In the VIP Study, demographic information (birth date, gender, race and ethnicity) of a child was collected at enrollment based on information provided by the child’s parent or legal guardian. For easier comparison with other studies Race/ethnicity was classified as American Indian, Asian, Black, non-Hispanic White, Hispanic, and other/unknown (for those reported with more than one race categories or those without race information). Age was calculated as the difference between date of comprehensive eye examination and birth date, and was grouped as 36–47 months, 48–59 months, and 60–72 months.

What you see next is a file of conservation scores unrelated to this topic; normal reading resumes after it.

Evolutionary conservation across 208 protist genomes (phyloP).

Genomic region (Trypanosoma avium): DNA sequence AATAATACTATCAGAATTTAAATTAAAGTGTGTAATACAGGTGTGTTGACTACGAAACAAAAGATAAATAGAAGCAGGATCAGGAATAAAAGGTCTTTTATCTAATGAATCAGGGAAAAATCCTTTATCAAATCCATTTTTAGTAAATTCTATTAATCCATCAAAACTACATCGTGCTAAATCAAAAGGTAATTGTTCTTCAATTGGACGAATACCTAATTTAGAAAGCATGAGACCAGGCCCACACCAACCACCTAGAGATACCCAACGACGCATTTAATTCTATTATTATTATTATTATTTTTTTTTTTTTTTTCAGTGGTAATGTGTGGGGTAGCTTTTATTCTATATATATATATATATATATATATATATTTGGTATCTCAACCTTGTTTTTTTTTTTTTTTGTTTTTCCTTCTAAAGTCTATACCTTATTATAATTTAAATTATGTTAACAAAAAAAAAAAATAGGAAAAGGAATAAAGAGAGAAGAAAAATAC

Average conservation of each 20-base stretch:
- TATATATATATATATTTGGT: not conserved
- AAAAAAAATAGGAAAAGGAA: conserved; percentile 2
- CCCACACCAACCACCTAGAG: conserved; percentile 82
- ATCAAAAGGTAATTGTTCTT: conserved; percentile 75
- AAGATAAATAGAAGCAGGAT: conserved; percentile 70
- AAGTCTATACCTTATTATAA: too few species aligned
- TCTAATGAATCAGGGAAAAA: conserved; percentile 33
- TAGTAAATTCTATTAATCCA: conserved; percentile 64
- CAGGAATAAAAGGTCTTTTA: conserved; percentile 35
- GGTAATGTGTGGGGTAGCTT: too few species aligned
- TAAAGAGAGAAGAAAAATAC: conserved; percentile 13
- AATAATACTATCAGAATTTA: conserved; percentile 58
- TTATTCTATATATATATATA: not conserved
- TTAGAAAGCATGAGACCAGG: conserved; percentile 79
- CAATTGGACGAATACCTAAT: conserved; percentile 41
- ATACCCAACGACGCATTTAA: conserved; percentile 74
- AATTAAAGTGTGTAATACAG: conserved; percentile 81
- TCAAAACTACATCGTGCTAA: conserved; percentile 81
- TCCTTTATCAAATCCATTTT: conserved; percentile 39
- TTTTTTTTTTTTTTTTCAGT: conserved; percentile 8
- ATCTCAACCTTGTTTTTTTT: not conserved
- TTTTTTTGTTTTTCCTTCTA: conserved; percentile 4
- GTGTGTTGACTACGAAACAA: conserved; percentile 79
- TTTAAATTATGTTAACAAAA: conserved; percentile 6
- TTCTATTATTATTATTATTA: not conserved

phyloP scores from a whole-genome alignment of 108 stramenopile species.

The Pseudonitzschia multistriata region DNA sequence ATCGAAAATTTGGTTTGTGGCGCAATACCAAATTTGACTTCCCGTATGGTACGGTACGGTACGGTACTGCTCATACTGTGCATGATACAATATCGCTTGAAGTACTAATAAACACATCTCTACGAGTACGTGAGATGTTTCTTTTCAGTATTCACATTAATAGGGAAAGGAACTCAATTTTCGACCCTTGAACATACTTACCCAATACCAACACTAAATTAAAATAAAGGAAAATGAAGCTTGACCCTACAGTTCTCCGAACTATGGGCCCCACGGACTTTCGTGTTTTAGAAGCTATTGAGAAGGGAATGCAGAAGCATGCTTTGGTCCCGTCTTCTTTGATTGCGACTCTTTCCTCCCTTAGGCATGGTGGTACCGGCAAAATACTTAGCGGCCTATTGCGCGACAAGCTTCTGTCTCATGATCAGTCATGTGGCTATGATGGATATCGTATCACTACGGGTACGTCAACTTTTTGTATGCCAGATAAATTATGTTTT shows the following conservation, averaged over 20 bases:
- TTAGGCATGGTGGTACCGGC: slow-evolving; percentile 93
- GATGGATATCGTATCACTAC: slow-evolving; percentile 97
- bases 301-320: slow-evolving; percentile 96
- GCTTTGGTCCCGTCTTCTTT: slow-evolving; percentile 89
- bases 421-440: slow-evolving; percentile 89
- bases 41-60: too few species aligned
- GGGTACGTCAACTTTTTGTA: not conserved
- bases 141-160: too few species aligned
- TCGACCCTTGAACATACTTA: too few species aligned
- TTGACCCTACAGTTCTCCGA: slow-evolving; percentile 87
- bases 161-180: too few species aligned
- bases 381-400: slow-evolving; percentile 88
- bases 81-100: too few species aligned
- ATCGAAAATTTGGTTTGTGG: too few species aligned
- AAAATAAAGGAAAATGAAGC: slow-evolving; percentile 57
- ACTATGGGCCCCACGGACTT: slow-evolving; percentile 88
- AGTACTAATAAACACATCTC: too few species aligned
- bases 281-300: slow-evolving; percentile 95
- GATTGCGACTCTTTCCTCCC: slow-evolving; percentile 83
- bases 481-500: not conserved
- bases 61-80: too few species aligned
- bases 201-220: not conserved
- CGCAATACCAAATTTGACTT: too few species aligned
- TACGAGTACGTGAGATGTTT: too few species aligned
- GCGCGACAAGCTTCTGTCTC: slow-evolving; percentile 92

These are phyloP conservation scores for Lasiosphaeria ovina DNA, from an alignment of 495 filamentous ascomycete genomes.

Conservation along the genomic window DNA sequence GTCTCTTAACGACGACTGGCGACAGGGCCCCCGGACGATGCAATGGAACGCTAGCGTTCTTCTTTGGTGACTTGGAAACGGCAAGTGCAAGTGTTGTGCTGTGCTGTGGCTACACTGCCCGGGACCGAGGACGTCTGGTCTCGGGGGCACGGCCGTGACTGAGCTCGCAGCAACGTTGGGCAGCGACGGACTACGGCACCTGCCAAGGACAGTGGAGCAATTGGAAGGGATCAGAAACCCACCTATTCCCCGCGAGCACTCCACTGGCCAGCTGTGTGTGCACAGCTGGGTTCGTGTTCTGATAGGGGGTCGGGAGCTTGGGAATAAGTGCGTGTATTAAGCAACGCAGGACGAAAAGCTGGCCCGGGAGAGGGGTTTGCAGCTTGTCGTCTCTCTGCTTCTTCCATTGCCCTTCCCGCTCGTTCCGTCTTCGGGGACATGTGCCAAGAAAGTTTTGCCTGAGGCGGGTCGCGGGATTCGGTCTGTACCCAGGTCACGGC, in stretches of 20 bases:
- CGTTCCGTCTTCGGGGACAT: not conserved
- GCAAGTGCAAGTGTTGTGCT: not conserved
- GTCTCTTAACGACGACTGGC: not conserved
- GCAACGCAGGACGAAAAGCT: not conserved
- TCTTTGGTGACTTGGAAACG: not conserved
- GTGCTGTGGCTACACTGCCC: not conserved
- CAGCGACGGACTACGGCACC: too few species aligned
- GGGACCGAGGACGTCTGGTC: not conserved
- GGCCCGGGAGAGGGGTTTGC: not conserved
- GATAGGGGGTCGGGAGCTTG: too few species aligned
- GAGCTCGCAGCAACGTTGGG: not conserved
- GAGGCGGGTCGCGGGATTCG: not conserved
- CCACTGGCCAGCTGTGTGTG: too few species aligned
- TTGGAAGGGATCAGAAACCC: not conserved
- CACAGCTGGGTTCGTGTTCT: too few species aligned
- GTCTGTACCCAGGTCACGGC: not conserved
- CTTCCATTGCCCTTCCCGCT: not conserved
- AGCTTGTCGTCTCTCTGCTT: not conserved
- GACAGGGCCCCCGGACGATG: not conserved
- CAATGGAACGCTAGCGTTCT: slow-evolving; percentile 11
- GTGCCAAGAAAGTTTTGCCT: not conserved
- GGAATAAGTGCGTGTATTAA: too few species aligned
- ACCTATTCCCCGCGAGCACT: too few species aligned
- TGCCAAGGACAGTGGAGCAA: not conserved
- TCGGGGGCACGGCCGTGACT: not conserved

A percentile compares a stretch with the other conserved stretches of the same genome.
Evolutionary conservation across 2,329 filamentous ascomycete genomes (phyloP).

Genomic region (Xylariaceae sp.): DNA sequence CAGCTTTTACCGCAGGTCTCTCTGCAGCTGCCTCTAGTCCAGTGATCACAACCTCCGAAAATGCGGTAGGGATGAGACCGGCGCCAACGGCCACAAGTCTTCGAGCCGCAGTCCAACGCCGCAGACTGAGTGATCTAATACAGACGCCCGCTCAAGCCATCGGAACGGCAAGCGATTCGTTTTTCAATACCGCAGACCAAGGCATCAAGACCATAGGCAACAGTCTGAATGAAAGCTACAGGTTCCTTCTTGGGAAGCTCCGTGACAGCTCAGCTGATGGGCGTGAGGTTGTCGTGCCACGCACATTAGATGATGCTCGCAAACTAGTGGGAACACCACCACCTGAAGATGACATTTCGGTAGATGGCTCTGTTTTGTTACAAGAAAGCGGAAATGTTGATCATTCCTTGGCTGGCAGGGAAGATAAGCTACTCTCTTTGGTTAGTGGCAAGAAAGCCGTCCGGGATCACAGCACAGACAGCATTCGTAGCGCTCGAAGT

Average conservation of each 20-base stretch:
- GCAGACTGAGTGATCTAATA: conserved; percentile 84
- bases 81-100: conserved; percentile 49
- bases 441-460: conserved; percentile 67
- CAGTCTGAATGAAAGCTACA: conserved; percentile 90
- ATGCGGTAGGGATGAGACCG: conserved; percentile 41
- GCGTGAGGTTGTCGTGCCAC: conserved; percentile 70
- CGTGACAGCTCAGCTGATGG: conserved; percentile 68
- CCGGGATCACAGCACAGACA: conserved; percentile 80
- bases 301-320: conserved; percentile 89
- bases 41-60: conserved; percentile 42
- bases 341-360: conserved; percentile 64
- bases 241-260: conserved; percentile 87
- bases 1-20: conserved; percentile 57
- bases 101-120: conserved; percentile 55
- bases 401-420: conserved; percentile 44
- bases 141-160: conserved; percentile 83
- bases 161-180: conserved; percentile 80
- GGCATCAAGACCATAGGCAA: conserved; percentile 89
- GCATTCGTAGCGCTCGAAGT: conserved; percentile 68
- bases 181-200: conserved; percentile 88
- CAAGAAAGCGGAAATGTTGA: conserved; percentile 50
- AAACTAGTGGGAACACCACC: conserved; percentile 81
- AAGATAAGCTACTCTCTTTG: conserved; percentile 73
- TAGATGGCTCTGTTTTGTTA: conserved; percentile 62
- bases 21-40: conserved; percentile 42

Ocular risk factors were defined based on findings from comprehensive eye examinations. Strabismus status was classified as esotropia, exotropia, or no horizontal strabismus. To facilitate comparison of our findings with those from other studies, we defined the presence and severity level of the ocular risk factors similarly to other studies.6,14 For the ocular risk factors of unilateral amblyopia, we determined each type of refractive error based on the worse eye, as we assumed that the ocular condition in the worse eye dominated the association with unilateral amblyopia. We classified presence and severity levels for myopia (<0.5 D, ≥0.5 to <2 D, ≥2 D), hyperopia (<2 D, ≥2 to <3 D, ≥3 to <4 D, ≥4 to <5 D, ≥5 to <6 D, ≥6 D), astigmatism (<1 D, ≥1 to <2 D, ≥2 to <3 D, ≥3 to <4 D, ≥4 D), and spherical equivalent anisometropia (<0.5 D, ≥0.5 to <1 D, ≥1 to <2 D, ≥2 D). For the ocular risk factors of bilateral amblyopia, we defined bilateral astigmatism and bilateral hyperopia based on the better eye. Because bilateral amblyopia is a condition affecting both eyes, we required that both eyes should have the refractive error to qualify it as an ocular risk factor for bilateral amblyopia.